Every few years, a new modular backpack system hits the market, though most have experienced a short life span because they're not well executed or simply just too confusing to use. It is also important to note that with a modular system, it has to be easy not only for the consumer, but also for the poor retailer who now must stock and understand how to use and integrate multiple components with various sizing options – potentially a merchandising and stock management nightmare. But we digress.
TrailFlex is the latest company to give modularity a go, with a product line for backpacking that includes a base harness, separate panel-loading and top-loading backpacks, plus an assortment of 20 attachable accessories. The company also has modular products targeting the fly fishing and hunting markets, with more planned for mountain biking, dog training, and tactical markets due out later in 2007.
We were eager to test the new backpacking set-up thanks in large part to the company's promise in promotional literature that says, in part: "TrailFlex users take their skills to the next level with the most flexible personalized carrying system ever introduced. You'll never have to buy another specialized backpack when you own the TrailFlex Modular Pack System. No longer will you have to wrestle with your pack while on the go. The TrailFlex Modular Pack System adapts to you and your activity, not the other way around as with conventional backpacks. Adjust the size of your pack to your activity; no more excessive pack weight."
The set-up we tested included the base harness, the panel-loading backpack (3,204 cu. in.) and accessories, including a camera bag, bottle holder, organizer pocket and waist pack. Over the course of several long day hikes, and over a month of playing around with the system in our offices and testing rooms, we have to say that while the promise is indeed there, the delivery still is a work in progress.
Setting it up. While modular systems provide flexibility and choices, they also pose challenges for newcomers to backpacking who aren't used to adjusting their gear. Just as gear heads love the challenge of piecing together a modular puzzle and tweaking it to best meet individual needs, newbies can feel overwhelmed as they try to figure out what goes where and why.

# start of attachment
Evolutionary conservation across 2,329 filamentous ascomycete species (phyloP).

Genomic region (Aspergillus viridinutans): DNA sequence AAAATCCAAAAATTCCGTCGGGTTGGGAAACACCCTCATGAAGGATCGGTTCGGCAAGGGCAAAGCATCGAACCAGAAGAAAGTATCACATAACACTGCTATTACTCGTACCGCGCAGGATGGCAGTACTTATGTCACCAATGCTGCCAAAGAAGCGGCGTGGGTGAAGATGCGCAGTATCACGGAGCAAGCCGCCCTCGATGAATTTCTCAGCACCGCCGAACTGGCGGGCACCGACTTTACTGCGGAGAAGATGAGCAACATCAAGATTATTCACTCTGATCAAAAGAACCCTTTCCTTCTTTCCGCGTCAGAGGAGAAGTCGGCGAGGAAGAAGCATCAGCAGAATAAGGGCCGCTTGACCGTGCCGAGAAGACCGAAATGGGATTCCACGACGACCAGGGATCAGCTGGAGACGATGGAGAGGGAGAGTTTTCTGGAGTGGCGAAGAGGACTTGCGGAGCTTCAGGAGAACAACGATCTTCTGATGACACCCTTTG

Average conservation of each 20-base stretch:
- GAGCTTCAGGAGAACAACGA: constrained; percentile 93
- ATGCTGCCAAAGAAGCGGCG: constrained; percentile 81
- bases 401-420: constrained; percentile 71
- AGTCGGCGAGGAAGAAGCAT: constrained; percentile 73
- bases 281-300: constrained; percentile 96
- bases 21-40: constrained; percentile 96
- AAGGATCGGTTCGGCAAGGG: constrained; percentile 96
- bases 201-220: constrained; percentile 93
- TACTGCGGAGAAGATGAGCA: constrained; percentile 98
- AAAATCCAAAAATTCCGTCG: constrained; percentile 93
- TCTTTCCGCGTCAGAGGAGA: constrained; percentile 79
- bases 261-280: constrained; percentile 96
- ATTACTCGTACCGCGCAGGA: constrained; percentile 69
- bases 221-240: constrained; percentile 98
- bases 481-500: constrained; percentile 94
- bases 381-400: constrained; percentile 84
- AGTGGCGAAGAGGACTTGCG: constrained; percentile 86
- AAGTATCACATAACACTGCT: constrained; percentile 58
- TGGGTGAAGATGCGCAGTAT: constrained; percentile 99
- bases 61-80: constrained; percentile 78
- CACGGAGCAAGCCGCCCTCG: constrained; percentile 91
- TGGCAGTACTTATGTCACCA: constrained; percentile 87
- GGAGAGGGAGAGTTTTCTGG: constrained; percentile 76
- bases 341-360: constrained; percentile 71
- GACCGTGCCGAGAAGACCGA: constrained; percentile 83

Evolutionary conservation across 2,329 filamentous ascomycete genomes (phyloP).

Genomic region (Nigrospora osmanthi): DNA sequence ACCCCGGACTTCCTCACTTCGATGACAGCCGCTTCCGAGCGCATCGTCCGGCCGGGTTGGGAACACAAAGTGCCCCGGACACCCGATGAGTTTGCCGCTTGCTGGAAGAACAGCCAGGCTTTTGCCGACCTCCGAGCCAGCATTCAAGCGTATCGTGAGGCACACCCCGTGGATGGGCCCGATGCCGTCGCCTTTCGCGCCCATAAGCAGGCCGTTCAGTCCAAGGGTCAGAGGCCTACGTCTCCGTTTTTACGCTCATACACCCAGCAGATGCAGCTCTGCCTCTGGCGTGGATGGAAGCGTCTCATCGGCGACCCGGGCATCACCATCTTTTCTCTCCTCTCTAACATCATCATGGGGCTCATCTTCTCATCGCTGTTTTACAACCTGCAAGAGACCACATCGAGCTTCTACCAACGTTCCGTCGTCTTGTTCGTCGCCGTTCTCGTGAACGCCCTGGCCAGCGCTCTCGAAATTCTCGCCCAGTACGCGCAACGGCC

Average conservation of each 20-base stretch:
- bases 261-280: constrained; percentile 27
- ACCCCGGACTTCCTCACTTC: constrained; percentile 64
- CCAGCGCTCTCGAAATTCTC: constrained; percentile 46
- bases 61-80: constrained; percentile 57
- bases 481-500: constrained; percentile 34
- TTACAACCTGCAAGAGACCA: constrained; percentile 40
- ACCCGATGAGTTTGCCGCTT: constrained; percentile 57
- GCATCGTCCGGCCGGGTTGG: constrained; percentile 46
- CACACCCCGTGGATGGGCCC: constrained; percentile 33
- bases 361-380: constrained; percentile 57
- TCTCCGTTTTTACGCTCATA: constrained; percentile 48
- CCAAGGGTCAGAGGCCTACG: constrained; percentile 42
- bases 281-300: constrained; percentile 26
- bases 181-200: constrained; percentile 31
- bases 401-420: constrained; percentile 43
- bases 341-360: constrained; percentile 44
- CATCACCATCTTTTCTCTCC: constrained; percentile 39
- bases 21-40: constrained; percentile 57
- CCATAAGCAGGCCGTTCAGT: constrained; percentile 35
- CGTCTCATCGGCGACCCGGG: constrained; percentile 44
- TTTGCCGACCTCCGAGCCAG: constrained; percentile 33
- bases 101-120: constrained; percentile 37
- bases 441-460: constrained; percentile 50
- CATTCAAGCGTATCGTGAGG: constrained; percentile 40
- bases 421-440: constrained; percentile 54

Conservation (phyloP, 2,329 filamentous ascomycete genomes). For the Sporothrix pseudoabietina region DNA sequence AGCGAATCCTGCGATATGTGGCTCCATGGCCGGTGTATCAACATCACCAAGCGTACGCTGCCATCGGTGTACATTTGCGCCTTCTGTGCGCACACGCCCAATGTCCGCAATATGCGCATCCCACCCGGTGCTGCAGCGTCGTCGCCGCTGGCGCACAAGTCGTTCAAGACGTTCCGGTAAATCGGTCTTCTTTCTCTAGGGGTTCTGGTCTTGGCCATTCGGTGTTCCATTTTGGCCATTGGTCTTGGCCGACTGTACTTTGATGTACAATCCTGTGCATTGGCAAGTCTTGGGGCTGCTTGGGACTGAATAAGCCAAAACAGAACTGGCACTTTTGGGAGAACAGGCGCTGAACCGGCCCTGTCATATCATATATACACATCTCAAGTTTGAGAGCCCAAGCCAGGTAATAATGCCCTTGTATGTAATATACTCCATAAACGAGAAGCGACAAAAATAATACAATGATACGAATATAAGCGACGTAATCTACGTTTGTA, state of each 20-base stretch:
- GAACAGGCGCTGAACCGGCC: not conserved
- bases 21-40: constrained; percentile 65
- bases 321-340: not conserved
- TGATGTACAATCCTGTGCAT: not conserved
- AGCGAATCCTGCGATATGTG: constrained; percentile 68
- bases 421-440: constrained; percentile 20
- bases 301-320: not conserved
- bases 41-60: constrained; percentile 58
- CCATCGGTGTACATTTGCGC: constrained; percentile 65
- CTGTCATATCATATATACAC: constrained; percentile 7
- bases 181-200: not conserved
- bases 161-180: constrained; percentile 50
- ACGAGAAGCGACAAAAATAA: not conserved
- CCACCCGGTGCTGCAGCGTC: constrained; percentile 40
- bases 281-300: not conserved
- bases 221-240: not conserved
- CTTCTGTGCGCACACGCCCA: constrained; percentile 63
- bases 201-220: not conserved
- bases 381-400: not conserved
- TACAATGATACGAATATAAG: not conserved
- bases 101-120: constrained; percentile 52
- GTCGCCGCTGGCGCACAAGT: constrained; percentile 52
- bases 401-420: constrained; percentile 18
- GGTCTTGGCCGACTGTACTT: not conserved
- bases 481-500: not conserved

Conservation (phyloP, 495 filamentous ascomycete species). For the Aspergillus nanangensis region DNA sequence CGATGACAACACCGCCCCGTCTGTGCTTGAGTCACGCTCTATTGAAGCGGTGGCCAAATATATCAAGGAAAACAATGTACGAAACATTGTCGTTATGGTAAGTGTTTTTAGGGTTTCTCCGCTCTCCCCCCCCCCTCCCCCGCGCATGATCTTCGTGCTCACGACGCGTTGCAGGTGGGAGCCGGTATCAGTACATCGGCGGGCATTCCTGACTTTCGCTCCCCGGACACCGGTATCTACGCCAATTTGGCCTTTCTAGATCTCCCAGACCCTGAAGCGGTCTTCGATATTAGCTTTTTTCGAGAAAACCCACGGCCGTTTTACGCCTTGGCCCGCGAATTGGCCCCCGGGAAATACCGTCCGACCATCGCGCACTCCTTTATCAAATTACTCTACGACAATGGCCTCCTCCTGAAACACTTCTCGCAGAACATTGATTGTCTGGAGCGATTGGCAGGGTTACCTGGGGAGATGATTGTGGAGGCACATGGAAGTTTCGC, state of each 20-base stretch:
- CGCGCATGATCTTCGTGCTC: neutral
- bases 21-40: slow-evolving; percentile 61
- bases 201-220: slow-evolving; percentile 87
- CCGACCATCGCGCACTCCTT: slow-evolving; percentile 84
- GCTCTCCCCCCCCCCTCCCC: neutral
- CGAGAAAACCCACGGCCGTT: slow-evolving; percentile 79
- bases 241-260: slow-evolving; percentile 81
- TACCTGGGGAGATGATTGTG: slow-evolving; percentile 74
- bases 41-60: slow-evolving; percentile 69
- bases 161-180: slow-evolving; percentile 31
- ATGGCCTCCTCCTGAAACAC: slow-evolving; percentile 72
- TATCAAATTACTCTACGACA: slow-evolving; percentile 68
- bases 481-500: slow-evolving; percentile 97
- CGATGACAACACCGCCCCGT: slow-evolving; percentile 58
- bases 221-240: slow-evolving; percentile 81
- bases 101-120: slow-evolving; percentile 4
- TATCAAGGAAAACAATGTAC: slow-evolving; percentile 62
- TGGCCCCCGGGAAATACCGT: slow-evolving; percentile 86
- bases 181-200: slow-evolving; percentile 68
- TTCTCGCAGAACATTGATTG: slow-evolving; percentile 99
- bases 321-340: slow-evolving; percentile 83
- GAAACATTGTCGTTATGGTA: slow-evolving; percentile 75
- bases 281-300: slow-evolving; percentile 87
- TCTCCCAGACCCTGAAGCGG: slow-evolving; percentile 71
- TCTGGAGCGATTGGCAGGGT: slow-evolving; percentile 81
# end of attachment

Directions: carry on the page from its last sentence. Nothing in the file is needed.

In some ways, the TrailFlex system may confuse people. For example, there are 20 different attachments to hold various accessories. We received these packaged individually in cardboard holders with stickers indicating what the accessory was—Multi-Purpose Organizer, for example. But the attachments themselves were not labeled, and soon our living room floor was strewn with a bunch of nylon pouches that we couldn't identify. "OK, now what's this again? Is this the camera bag, or the binocular pouch or what?"
Other aspects of the TrailFlex proved difficult to use as well. For example, TrailFlex offers the TF 500 base harness in two sizes, medium (for torsos 15-19 inches) and long (for torsos 19-23 inches). But the packaging for the harness did not indicate whether it was the medium or long. If a customer had the wrong size and didn't realize it, he or she could spend quite a bit of time fussing with the harness and never achieve a good fit. One tester struggled to make the shoulder straps lie flat against the back of his shoulders (this could be due to the wide yoke), but he was not able to determine whether he had the proper harness size.
Also, to fit the base harness to the torso, you adjust two wide strips of material that connect with Velcro. OK, cool. Seems like a simple enough system. However, there are no markings on the adjustable strips of material to serve as reference points. Of course, a reference point really helps as you make small (or big) adjustments. Basically, the TF500 requires the user to keep eyeballing their adjustments, and this is frustrating. Certainly, if a pack wearer had a friend to help them fit the pack, rather than, as we did, put a pack on, take it off, make adjustments, put it back on, take it back off…fitting would be a whole lot easier.